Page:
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Friday Frontline: Cancer Updates, Research and Education on August 16, 2019


From an FDA warning to real-life superheroes, here’s what is making headlines in the cancer space this week.

Consumers should not drink a so-called “miracle cure” for cancer because it is essentially bleach, warned Food and Drug Administration (FDA) officials on Monday. This is the second warning since 2010 for Miracle Mineral Supplement and related products that use names such as Miracle or Master Mineral Solution, MMS, Chlorine Dioxide Protocol and Water Purification Solution.

When mixed, Miracle Mineral Supplement develops into a dangerous bleach and has caused serious and potentially life-threatening side effects, including severe vomiting and diarrhea, low blood pressure caused by dehydration and acute liver failure, according to the FDA press release.

These products have been touted on social media as cures for cancer, autism, HIV and the flu.

“Miracle Mineral Solution and similar products are not FDA-approved, and ingesting these products is the same as drinking bleach,” Dr. Ned Sharpless, FDA acting commissioner, said in a statement. “Consumers should not use these products, and parents should not give these products to their children for any reason.”

Women with severe sleep apnea are at greater risk of developing cancer, according to study findings recently published in European Respiratory Journal. Researchers in Europe examined data of 20,000 adults with sleep apnea to determine if there was a link. Roughly 2% of patients had a cancer diagnosis.

They suspected and were correct that advanced age was associated with an elevated cancer risk. And after adjusting data for age, gender, body mass index, smoking and alcohol use, the results showed a possible connection between intermittent hypoxia at night and higher cancer prevalence, noted the researchers.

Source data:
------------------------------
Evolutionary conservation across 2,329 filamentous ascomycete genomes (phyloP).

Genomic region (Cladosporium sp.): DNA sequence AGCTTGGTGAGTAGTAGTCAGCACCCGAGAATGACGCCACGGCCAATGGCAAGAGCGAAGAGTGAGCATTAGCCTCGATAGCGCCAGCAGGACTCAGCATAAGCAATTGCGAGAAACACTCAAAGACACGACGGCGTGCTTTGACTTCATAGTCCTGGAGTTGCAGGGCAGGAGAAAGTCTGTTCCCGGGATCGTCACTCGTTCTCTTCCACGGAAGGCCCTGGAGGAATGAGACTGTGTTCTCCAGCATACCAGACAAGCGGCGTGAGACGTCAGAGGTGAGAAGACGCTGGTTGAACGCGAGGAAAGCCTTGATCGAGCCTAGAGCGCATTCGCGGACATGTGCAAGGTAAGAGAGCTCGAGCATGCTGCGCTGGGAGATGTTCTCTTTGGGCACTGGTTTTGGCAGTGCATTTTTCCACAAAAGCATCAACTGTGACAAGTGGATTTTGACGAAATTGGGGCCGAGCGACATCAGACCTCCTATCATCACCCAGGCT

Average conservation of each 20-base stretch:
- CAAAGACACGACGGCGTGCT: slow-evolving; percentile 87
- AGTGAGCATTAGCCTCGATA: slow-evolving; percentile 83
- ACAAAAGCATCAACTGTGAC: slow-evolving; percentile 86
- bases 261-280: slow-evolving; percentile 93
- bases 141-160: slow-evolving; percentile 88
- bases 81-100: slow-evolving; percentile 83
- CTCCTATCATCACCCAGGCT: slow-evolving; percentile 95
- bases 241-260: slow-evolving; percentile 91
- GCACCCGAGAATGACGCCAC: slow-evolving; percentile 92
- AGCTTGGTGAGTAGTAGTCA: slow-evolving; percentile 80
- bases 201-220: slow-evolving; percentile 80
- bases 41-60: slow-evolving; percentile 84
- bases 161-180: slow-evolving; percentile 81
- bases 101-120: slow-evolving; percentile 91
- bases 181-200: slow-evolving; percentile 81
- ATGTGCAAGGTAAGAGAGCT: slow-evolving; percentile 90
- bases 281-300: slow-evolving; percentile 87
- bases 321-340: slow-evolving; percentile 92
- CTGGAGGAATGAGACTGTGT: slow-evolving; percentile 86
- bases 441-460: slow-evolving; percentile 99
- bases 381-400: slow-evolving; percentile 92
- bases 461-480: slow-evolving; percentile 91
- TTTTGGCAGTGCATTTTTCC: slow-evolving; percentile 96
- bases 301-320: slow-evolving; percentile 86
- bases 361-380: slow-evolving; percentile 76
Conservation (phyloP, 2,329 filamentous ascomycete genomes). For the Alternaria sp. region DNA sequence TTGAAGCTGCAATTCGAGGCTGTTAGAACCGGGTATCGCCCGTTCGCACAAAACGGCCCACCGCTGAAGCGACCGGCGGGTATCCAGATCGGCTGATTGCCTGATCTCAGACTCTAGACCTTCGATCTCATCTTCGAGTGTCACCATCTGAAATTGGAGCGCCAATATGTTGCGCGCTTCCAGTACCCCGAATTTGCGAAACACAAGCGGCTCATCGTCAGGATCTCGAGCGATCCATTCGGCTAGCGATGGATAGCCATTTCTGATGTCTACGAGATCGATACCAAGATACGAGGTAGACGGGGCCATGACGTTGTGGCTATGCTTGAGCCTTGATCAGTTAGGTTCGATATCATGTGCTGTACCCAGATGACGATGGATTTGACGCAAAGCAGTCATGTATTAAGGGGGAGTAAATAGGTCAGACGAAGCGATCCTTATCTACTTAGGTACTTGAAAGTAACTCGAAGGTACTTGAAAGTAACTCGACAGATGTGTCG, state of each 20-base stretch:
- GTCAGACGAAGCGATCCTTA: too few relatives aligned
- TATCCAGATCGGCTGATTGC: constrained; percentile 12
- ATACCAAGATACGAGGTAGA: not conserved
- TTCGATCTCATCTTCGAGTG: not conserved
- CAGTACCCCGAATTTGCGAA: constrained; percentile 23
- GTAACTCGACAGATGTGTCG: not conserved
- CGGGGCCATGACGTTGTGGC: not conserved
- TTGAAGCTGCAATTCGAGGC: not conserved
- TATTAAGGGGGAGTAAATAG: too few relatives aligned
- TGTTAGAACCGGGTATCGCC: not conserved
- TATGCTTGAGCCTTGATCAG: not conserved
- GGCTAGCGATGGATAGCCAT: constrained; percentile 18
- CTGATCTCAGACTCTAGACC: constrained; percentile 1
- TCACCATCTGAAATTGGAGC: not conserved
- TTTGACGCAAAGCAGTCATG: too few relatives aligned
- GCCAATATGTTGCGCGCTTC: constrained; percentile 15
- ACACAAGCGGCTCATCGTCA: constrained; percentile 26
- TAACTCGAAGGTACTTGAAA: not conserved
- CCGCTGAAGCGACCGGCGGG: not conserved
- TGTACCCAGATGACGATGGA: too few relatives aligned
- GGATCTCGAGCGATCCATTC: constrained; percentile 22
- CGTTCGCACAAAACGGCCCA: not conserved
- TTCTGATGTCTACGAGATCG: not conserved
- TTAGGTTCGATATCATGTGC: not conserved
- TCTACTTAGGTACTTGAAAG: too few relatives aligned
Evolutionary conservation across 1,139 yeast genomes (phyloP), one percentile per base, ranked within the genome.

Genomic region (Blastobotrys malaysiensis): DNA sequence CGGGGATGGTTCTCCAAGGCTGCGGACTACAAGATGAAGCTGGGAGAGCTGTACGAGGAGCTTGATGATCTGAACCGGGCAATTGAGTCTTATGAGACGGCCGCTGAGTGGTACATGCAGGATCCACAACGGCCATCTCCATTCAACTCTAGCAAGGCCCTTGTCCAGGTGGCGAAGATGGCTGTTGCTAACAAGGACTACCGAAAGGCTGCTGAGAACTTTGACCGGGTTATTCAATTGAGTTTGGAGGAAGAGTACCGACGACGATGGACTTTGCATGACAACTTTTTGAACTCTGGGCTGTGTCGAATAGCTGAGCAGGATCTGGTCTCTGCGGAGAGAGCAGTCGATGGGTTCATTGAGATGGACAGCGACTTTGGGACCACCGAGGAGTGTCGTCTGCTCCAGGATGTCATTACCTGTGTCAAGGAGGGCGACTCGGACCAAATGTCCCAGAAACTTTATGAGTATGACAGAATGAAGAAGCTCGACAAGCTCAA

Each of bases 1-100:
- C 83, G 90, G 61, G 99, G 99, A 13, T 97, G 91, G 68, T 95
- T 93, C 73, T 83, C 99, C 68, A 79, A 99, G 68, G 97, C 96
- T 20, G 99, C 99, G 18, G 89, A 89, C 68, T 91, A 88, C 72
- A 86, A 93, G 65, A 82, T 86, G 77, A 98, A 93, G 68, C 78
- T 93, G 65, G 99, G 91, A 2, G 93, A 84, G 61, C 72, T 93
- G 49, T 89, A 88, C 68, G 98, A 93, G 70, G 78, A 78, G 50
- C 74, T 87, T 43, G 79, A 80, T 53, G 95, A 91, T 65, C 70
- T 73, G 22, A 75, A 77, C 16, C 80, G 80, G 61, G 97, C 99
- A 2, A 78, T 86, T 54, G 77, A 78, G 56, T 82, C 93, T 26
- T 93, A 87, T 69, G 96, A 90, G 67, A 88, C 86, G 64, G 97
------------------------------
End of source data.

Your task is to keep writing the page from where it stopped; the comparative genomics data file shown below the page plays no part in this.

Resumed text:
“Our results indicate a cancer risk that's elevated two- to three-fold among women with pronounced sleep apnea,” said Ludger Grote, adjunct professor and chief physician in sleep medicine at the University of Gothenburg in Sweden. “It's impossible to say for sure what causes underlie the association between sleep apnea and cancer, but the indication means we need to study it in more depth.”

Olivia Newton-John strutted the red carpet on Wednesday after relearning to walk. The actress and singer, who is living with stage 4 breast cancer, attended the Industry Dance Awards & Cancer Benefit Show this week at the Avalon Theater in Hollywood and revealed that she broke her sacrum, the structure that forms the posterior pelvic wall and stabilizes the pelvis, earlier this year.

“I just want everyone to know, I'm here, I'm doing great,” the 70-year-old told Entertainment Tonight. “I'm doing really well and I'm really healthy.”

At the event, Newton-John received a Lifetime Achievement Award. She was also presented with a donation for the Cancer Wellness & Research Center in Australia, which she says will support programs such as meditation and yoga, group therapies, music therapy and acupuncture.

A 15-member team, including three patients with multiple myeloma, hiked through “Fire and Ice.” The crew headed to Iceland for a five-day trek to raise money and awareness for the incurable blood cancer.

The Moving Mountains for Multiple Myeloma program, a collaboration between CURE Media Group and the Multiple Myeloma Research Foundation (MMRF), launched in 2016. Through its climbs, participants have raised more than $2 million that goes directly to the MMRF to accelerate new treatment options for patients with multiple myeloma.

“Throughout the trek I couldn’t help but think about the metaphorical mountains that my stepmother climbed while she was battling cancer,” wrote Shannon Altimari, global lead for patient advocacy at GlaxoSmithKline, the company that sponsored the climb. “She confronted unknown terrain but was never alone in her journey. Of course, she had us, her family, but I now realize that she also had the support of a much larger community.”

A husband and wife duo have turned into real-life superheroes. They purchased an SUV earlier this year to drive young patients with cancer and veterans to their hospital appointments — free of charge.

Pamela and Steve Barry of Gettysburg, Pennsylvania, worked with a local artist to decorate the vehicle with fictional and everyday superheroes, including local children who died of the disease.

“We just really wanted to help critically ill children and wounded warriors,” Pamela Barry told Good Morning America. “We want to be a small part in making people's lives better.”

They unveiled the vehicle on July 27 at the Gettysburg Battlefield Bash, an annual event that raises money for the Pennsylvania Wounded Warriors and critically ill children.

The Barrys say they want their car to offer “hope and healing.”

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